So then, the apostle Paul insists that Christian leaders have a good reputation (1 Tim. 3:7). At the same time, he commends Onesiphorus for not caring about having a good reputation, for not being ashamed of Paul’s chains (2 Tim. 1:16).
Now it seems to me that nothing is plainer than that the modern Christian world is obsessed with having the wrong kind of good reputation. We have been led into this ditch by men who automatically assume that anything “negative” is a poor testimony. There is nothing good to be said about it. And it certainly is not God’s way of building the church.
Trying to Get a Call
Imagine a resume filled out by the apostle Paul. Imagine him trying to get a call at a modern Christian ministry. No—imagine him trying to get a call at a modern Christian ministry that was named after him. The form they made him fill out did not having any boxes to check that included things like being shipwrecked, beaten with rods, stoned (2 Cor. 11:25), or left for dead (Acts 14:19).
“For who maketh thee to differ from another? and what hast thou that thou didst not receive? now if thou didst receive it, why dost thou glory, as if thou hadst not received it? Now ye are full, now ye are rich, ye have reigned as kings without us: and I would to God ye did reign, that we also might reign with you. For I think that God hath set forth us the apostles last, as it were appointed to death: for we are made a spectacle unto the world, and to angels, and to men. We are fools for Christ’s sake, but ye are wise in Christ; we are weak, but ye are strong; ye are honourable, but we are despised. Even unto this present hour we both hunger, and thirst, and are naked, and are buffeted, and have no certain dwellingplace; And labour, working with our own hands: being reviled, we bless; being persecuted, we suffer it: Being defamed, we intreat: we are made as the filth of the world, and are the offscouring of all things unto this day. I write not these things to shame you, but as my beloved sons I warn you” (1 Cor. 4:7–14).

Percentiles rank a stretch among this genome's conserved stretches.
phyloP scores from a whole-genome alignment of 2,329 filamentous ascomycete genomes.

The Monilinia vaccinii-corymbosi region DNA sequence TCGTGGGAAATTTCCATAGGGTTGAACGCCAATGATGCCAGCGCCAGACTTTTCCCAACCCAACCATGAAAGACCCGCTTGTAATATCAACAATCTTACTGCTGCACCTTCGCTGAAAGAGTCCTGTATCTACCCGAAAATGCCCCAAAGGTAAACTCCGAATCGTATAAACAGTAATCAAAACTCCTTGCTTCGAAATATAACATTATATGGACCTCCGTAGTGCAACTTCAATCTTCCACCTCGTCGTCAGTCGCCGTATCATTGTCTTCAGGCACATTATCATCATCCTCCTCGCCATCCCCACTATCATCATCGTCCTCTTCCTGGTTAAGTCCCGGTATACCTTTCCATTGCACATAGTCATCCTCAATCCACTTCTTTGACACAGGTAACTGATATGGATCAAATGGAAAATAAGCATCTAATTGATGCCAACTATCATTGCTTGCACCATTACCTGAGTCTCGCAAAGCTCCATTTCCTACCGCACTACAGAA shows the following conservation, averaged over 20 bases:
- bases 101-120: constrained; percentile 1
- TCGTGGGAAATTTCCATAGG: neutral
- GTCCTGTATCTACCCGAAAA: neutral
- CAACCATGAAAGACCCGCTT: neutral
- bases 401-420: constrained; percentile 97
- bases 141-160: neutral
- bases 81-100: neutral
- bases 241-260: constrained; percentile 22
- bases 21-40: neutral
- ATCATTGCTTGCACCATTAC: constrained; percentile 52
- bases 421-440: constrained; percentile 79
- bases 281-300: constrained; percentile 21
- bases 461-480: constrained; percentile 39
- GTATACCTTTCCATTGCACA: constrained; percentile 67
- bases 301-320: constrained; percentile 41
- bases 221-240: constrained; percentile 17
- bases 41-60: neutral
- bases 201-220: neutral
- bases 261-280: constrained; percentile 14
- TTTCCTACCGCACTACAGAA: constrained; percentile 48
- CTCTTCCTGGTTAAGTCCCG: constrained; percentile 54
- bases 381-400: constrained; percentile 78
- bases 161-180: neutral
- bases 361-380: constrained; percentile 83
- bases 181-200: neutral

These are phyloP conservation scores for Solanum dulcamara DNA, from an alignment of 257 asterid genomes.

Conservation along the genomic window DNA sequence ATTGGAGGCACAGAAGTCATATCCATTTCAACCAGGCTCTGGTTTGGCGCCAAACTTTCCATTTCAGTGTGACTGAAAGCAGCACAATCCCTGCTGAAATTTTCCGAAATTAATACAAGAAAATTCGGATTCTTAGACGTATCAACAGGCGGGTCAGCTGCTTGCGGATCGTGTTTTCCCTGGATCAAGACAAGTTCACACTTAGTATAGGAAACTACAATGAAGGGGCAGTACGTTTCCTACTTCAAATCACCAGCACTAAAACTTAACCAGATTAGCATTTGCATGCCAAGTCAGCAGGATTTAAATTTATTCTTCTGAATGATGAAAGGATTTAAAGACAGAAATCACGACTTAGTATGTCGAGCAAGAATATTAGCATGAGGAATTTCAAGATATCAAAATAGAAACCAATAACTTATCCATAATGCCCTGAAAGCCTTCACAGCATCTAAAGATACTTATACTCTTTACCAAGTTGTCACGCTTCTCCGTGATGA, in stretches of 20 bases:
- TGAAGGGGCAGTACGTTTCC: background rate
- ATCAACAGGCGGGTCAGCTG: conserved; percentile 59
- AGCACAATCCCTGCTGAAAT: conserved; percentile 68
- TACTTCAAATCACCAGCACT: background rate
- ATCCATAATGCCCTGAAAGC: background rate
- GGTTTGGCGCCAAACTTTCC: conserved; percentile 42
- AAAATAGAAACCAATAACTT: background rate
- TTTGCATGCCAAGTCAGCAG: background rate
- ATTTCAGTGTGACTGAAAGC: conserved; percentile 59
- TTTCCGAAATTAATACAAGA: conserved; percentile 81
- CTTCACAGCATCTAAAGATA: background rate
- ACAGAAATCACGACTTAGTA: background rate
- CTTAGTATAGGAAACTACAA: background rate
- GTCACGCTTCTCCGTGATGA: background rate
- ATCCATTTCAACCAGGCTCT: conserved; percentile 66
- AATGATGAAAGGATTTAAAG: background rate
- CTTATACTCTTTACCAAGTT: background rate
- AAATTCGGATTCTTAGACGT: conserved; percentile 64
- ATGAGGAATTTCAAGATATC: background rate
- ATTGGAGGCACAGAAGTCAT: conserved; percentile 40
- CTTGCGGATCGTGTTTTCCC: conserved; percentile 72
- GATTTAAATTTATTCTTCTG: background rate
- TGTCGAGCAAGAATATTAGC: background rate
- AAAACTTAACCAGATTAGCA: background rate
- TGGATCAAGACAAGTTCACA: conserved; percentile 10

There are three categories of people here. The first is the apostolic leadership, the ones with a dodgy reputation. The second is the Corinthian church, a tall steeple church with old money, filled with believers who are also sophisticated and wise. Paul could almost wish it were actually true. And then there were the outsiders, the people doing what they do to the apostles. Let’s walk through what Paul actually says here.